Tea Party Brings Out the Mean, Bad, and Ugly Over Fiscal Cliff
We’ve seen this all before. And it’s hard to believe that, more than 50 years later, we’re seeing it again.
We saw it in Virginia in 1958 when segregationist lawmakers opted to shut down the entire public school system of Prince Edward County, Va., rather than allow black students to attend school with white students.
Those schools remained closed until 1964.
We saw it again in 2011, when anti-tax Tea Party congressmen, driven by an obsession with undermining the nation’s first black president and a woeful ignorance of macroeconomics, drove the country to the brink of default by refusing to allow him to raise the debt ceiling.
No matter that their hero, Ronald Reagan, raised the ceiling 18 times and George W. Bush raised it seven times.
While an agreement was finally reached, the political dysfunction on display led Standard and Poor’s – one of the top three credit rating organizations – to downgrade the United States’ credit rating from AAA to AA+.
For the first time ever.
Now, those same anti-tax zealots are about to take the country over the edge again – the edge this time being the fiscal cliff.
And apparently, they don’t care about that – as long as President Obama goes over the edge with it.
Some patriots they are.
According to the Associated Press, a number of Tea Party activists are cheering House Speaker John Boehner’s failure to persuade his fellow House members to agree to a compromise on averting the fiscal cliff – a series of automatic tax increases and spending cuts that will take effect on Jan. 1.
Among other things, the cliff will lead to the expiration of the Bush tax cuts, as well as the Earned Income Tax Credit and increases in payroll and income taxes. Defense spending would be cut as well –and many economists have warned that going over the cliff could lead to another recession, and possibly another credit downgrade.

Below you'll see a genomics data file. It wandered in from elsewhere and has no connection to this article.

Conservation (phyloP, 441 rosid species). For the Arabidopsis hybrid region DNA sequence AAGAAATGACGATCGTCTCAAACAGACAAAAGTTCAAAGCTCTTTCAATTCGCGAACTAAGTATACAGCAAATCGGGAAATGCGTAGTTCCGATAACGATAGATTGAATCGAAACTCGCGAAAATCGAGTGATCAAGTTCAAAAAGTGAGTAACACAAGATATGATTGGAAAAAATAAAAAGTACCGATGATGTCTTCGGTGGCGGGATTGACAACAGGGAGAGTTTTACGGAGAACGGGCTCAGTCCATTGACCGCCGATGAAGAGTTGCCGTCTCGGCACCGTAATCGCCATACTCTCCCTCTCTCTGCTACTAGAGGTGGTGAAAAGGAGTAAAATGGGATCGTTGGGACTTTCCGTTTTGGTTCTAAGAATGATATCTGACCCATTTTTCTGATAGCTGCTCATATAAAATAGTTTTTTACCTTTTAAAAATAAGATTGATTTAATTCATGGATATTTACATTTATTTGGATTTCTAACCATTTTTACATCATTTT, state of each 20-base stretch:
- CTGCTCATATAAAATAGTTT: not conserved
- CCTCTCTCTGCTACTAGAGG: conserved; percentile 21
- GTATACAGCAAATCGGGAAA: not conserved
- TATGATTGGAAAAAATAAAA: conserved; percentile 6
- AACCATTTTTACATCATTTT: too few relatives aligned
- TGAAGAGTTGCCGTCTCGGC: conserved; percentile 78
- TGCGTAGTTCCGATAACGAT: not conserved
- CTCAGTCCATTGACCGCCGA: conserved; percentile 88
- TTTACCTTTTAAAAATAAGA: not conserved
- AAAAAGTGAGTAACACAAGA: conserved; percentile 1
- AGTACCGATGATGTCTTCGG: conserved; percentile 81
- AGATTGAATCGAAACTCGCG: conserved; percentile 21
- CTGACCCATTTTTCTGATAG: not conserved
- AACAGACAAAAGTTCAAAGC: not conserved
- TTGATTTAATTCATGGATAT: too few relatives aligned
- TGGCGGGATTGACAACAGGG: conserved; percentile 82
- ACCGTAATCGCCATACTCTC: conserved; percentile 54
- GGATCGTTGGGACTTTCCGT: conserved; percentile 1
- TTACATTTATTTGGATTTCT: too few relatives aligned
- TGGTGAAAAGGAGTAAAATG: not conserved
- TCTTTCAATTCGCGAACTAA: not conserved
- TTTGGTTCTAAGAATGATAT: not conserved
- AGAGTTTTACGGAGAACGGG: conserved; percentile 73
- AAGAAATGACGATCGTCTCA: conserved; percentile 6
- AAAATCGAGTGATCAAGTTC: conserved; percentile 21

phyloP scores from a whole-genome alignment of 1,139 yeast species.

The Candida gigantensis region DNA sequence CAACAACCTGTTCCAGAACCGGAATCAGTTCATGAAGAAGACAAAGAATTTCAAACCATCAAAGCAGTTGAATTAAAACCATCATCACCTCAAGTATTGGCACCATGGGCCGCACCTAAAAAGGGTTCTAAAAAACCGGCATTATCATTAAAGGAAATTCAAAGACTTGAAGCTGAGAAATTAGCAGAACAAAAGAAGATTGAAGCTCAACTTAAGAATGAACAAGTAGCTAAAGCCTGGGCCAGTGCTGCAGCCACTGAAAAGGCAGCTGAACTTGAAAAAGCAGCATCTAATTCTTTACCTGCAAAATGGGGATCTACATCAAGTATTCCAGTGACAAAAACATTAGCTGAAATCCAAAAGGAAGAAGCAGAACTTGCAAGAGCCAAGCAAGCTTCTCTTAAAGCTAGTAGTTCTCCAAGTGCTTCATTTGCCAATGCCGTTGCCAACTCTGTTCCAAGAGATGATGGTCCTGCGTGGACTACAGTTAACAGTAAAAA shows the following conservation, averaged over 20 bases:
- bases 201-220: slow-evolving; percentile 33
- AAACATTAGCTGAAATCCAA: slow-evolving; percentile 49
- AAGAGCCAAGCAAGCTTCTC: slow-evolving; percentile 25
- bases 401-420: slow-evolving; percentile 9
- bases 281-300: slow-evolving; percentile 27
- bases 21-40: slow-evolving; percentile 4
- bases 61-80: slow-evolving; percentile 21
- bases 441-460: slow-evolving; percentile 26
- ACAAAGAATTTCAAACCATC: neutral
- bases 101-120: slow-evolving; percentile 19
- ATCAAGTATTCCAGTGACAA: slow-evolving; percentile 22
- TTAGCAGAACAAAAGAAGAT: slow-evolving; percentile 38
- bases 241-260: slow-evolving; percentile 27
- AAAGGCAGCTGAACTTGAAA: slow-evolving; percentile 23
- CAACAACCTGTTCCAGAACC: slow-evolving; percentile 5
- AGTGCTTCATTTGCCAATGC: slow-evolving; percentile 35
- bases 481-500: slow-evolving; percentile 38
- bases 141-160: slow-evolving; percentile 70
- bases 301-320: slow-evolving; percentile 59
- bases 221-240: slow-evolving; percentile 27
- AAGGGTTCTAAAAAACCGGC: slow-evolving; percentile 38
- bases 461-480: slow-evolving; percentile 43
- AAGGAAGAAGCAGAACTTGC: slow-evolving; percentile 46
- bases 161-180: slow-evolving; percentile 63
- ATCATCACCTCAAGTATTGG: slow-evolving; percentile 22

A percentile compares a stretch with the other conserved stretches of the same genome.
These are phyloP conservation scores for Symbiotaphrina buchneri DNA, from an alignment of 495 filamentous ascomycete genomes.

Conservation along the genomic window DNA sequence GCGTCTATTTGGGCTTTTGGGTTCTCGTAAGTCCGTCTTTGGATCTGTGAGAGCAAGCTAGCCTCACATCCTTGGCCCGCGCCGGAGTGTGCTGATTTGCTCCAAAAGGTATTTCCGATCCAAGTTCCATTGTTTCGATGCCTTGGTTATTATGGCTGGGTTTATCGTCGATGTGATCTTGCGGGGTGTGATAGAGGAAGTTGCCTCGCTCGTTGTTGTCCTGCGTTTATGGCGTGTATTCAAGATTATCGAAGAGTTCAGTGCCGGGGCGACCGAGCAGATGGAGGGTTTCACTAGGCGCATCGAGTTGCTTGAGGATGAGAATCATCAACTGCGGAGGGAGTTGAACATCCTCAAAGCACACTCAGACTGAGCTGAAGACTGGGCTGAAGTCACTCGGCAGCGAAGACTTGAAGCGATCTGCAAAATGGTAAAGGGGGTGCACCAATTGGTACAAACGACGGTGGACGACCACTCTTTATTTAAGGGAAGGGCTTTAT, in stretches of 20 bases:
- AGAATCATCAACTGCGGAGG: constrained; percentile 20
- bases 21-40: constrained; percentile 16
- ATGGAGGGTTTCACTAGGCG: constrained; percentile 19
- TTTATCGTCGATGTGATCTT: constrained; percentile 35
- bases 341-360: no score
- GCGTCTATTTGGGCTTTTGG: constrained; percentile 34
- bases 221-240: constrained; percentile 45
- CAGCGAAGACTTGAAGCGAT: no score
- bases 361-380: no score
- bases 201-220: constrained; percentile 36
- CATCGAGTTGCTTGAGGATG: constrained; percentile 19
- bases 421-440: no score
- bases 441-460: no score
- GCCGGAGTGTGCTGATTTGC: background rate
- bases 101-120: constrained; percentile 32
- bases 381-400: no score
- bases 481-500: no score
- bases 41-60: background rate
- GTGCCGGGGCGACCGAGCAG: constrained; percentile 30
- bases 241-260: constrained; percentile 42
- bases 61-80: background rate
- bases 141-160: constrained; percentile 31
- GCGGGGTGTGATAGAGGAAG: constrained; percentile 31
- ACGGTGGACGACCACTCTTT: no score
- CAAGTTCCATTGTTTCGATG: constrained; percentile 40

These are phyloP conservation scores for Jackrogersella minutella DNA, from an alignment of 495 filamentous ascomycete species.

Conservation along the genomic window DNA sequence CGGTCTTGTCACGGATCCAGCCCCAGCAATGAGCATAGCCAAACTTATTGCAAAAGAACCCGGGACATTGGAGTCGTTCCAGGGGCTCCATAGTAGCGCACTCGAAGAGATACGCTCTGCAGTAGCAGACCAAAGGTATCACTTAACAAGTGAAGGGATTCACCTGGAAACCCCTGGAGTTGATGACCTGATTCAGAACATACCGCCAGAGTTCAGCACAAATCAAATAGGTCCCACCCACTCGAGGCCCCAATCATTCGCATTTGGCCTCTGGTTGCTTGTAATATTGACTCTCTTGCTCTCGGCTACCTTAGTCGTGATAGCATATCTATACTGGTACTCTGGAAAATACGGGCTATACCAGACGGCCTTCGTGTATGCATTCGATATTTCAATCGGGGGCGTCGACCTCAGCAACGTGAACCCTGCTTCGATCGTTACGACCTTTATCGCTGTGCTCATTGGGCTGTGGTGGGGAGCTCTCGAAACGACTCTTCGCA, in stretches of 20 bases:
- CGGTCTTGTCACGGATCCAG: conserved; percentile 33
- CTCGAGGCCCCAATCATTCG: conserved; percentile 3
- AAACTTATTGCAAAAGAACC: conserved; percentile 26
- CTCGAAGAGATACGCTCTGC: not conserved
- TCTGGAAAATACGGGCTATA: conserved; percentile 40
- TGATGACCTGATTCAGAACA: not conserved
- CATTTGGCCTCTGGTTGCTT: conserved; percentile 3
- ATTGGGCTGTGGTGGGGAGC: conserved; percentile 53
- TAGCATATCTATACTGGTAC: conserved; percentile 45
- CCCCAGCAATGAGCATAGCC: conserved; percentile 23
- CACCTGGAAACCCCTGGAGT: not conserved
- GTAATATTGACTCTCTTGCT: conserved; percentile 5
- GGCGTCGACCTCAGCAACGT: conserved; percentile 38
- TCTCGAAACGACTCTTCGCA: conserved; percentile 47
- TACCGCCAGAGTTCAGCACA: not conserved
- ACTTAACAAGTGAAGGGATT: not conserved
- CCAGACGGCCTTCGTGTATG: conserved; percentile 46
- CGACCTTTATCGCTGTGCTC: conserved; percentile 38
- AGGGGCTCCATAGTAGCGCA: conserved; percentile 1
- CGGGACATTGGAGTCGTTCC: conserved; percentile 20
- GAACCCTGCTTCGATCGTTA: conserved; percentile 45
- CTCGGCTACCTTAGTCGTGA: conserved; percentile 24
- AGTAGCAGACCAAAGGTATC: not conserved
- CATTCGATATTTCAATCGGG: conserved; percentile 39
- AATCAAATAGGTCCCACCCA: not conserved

But apparently the Tea Party folks, who won’t agree to any compromise that raises taxes on the rich in spite of the fact that without an agreement, virtually everyone will be hit with steep cuts and tax increases, don’t see that.
They don’t see the American people suffering as much as they see them as collateral damage in their war to take out Obama.
Said South Carolina GOP Chairman Chad Connelly: “If it takes us going off a cliff to convince people of the mess we’re in, then so be it.
“We have a president who is a whiner. He has done nothing but blame President Bush. It’s time to make President Obama own this economy.”
Christine Morabito, president of the Greater Boston Tea Party, told AP that “sometimes, things have to get worse before they get better,” and that Republicans need to unite against Obama.
“It looked like from the very beginning they [the GOP] were just going to cave in to what President Obama wanted,” said Morabito. “I didn’t want that to happen. Now I’m hopeful that they’re standing up for taxpaying Americans.”
Both Connelly and Morabito are clueless.
The way to stand up for taxpaying Americans, in fact, all Americans, is to insure that they don’t have to endure more taxes because of political intransigence.
Yet the comments by these tea partiers and others reveal what their real mission is. Their mission is to punish the entire country for re-electing Obama; to make people pay for the sin of rejecting their politics of racial resentment and putting the black man back in the White House.
There are lessons here, of course.
One is an old one for the Republicans who welcomed the Tea Party-backed lawmakers into the fold but are now worried that their extremism may lead to the party’s further weakening: Be careful of what you ask for, because you just might get it.
The other is for voters who sat out the 2010 midterm elections that ushered in this wave of Tea Party Republicans who may now send the country crashing over the fiscal cliff: When you don’t vote, extremists get elected.
Extremists who, like the racist Virginia lawmakers more than 50 years ago, want to preserve their sense of privilege and supremacy at the expense of progress for everyone else.
Whether that progress is for a school system or, for that matter, an entire country.